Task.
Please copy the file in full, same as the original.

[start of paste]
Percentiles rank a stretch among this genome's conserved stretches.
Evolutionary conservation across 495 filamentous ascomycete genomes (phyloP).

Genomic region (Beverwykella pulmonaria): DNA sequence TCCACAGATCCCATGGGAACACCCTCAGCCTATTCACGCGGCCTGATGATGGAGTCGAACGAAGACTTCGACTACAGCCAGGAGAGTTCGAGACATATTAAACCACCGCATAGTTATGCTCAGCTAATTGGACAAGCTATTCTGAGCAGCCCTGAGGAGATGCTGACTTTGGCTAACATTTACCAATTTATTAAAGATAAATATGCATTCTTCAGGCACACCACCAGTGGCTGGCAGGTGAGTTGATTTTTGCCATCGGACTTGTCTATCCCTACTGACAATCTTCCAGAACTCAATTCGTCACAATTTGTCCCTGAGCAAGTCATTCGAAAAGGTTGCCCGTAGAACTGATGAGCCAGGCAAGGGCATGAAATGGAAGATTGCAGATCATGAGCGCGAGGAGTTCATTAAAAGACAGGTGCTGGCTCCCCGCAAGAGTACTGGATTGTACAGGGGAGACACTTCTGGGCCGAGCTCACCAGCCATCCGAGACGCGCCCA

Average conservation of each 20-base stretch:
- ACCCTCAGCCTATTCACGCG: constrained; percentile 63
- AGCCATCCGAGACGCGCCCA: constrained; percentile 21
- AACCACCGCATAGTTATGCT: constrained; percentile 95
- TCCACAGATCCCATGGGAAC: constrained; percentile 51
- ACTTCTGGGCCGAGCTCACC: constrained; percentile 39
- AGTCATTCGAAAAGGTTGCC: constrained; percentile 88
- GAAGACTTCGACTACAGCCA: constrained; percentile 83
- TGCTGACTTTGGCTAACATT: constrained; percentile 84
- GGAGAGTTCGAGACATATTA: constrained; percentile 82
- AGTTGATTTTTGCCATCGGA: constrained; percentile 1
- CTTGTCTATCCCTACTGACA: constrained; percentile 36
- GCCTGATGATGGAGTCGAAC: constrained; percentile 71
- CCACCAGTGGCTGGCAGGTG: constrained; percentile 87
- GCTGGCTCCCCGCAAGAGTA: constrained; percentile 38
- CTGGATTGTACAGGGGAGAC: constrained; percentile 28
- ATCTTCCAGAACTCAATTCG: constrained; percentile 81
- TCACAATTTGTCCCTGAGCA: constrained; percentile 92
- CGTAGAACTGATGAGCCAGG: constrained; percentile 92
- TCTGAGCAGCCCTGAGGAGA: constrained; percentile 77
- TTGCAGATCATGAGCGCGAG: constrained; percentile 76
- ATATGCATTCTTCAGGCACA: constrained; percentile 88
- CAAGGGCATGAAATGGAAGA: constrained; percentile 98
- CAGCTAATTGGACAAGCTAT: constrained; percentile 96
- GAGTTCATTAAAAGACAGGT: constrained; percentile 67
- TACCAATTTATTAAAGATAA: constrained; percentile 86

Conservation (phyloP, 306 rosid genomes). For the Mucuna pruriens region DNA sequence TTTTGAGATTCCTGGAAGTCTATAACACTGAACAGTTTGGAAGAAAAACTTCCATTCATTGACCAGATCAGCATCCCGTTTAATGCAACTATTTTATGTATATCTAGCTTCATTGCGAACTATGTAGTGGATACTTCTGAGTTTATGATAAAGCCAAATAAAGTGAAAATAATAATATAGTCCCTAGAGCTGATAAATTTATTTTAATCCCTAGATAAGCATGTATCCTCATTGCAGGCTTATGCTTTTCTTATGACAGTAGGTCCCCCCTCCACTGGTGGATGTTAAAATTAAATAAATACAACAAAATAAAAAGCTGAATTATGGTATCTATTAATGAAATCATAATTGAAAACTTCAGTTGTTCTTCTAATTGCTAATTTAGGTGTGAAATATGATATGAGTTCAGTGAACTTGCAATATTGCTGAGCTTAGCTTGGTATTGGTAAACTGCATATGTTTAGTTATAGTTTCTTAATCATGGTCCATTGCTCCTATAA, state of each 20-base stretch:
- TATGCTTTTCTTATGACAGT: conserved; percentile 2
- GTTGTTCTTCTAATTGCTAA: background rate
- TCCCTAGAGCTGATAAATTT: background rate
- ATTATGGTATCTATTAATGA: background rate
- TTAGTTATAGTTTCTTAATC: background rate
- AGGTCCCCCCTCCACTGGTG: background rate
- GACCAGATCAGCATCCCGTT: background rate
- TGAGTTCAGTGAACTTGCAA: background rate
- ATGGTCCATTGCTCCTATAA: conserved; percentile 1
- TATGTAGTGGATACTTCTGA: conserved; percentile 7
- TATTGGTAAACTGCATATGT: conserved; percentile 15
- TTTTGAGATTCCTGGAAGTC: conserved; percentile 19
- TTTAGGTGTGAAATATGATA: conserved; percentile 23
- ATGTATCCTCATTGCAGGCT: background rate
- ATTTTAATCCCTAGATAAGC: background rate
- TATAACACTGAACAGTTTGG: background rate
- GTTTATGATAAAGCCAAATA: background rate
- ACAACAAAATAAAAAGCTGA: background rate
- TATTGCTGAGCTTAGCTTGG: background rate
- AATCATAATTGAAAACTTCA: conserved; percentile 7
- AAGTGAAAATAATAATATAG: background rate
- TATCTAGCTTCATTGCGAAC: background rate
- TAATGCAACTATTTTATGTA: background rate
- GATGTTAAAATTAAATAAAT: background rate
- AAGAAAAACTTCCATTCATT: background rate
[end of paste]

Percentiles rank a stretch among this genome's conserved stretches.
Evolutionary conservation across 495 filamentous ascomycete genomes (phyloP).

Genomic region (Beverwykella pulmonaria): DNA sequence TCCACAGATCCCATGGGAACACCCTCAGCCTATTCACGCGGCCTGATGATGGAGTCGAACGAAGACTTCGACTACAGCCAGGAGAGTTCGAGACATATTAAACCACCGCATAGTTATGCTCAGCTAATTGGACAAGCTATTCTGAGCAGCCCTGAGGAGATGCTGACTTTGGCTAACATTTACCAATTTATTAAAGATAAATATGCATTCTTCAGGCACACCACCAGTGGCTGGCAGGTGAGTTGATTTTTGCCATCGGACTTGTCTATCCCTACTGACAATCTTCCAGAACTCAATTCGTCACAATTTGTCCCTGAGCAAGTCATTCGAAAAGGTTGCCCGTAGAACTGATGAGCCAGGCAAGGGCATGAAATGGAAGATTGCAGATCATGAGCGCGAGGAGTTCATTAAAAGACAGGTGCTGGCTCCCCGCAAGAGTACTGGATTGTACAGGGGAGACACTTCTGGGCCGAGCTCACCAGCCATCCGAGACGCGCCCA

Average conservation of each 20-base stretch:
- ACCCTCAGCCTATTCACGCG: constrained; percentile 63
- AGCCATCCGAGACGCGCCCA: constrained; percentile 21
- AACCACCGCATAGTTATGCT: constrained; percentile 95
- TCCACAGATCCCATGGGAAC: constrained; percentile 51
- ACTTCTGGGCCGAGCTCACC: constrained; percentile 39
- AGTCATTCGAAAAGGTTGCC: constrained; percentile 88
- GAAGACTTCGACTACAGCCA: constrained; percentile 83
- TGCTGACTTTGGCTAACATT: constrained; percentile 84
- GGAGAGTTCGAGACATATTA: constrained; percentile 82
- AGTTGATTTTTGCCATCGGA: constrained; percentile 1
- CTTGTCTATCCCTACTGACA: constrained; percentile 36
- GCCTGATGATGGAGTCGAAC: constrained; percentile 71
- CCACCAGTGGCTGGCAGGTG: constrained; percentile 87
- GCTGGCTCCCCGCAAGAGTA: constrained; percentile 38
- CTGGATTGTACAGGGGAGAC: constrained; percentile 28
- ATCTTCCAGAACTCAATTCG: constrained; percentile 81
- TCACAATTTGTCCCTGAGCA: constrained; percentile 92
- CGTAGAACTGATGAGCCAGG: constrained; percentile 92
- TCTGAGCAGCCCTGAGGAGA: constrained; percentile 77
- TTGCAGATCATGAGCGCGAG: constrained; percentile 76
- ATATGCATTCTTCAGGCACA: constrained; percentile 88
- CAAGGGCATGAAATGGAAGA: constrained; percentile 98
- CAGCTAATTGGACAAGCTAT: constrained; percentile 96
- GAGTTCATTAAAAGACAGGT: constrained; percentile 67
- TACCAATTTATTAAAGATAA: constrained; percentile 86

Conservation (phyloP, 306 rosid genomes). For the Mucuna pruriens region DNA sequence TTTTGAGATTCCTGGAAGTCTATAACACTGAACAGTTTGGAAGAAAAACTTCCATTCATTGACCAGATCAGCATCCCGTTTAATGCAACTATTTTATGTATATCTAGCTTCATTGCGAACTATGTAGTGGATACTTCTGAGTTTATGATAAAGCCAAATAAAGTGAAAATAATAATATAGTCCCTAGAGCTGATAAATTTATTTTAATCCCTAGATAAGCATGTATCCTCATTGCAGGCTTATGCTTTTCTTATGACAGTAGGTCCCCCCTCCACTGGTGGATGTTAAAATTAAATAAATACAACAAAATAAAAAGCTGAATTATGGTATCTATTAATGAAATCATAATTGAAAACTTCAGTTGTTCTTCTAATTGCTAATTTAGGTGTGAAATATGATATGAGTTCAGTGAACTTGCAATATTGCTGAGCTTAGCTTGGTATTGGTAAACTGCATATGTTTAGTTATAGTTTCTTAATCATGGTCCATTGCTCCTATAA, state of each 20-base stretch:
- TATGCTTTTCTTATGACAGT: conserved; percentile 2
- GTTGTTCTTCTAATTGCTAA: background rate
- TCCCTAGAGCTGATAAATTT: background rate
- ATTATGGTATCTATTAATGA: background rate
- TTAGTTATAGTTTCTTAATC: background rate
- AGGTCCCCCCTCCACTGGTG: background rate
- GACCAGATCAGCATCCCGTT: background rate
- TGAGTTCAGTGAACTTGCAA: background rate
- ATGGTCCATTGCTCCTATAA: conserved; percentile 1
- TATGTAGTGGATACTTCTGA: conserved; percentile 7
- TATTGGTAAACTGCATATGT: conserved; percentile 15
- TTTTGAGATTCCTGGAAGTC: conserved; percentile 19
- TTTAGGTGTGAAATATGATA: conserved; percentile 23
- ATGTATCCTCATTGCAGGCT: background rate
- ATTTTAATCCCTAGATAAGC: background rate
- TATAACACTGAACAGTTTGG: background rate
- GTTTATGATAAAGCCAAATA: background rate
- ACAACAAAATAAAAAGCTGA: background rate
- TATTGCTGAGCTTAGCTTGG: background rate
- AATCATAATTGAAAACTTCA: conserved; percentile 7
- AAGTGAAAATAATAATATAG: background rate
- TATCTAGCTTCATTGCGAAC: background rate
- TAATGCAACTATTTTATGTA: background rate
- GATGTTAAAATTAAATAAAT: background rate
- AAGAAAAACTTCCATTCATT: background rate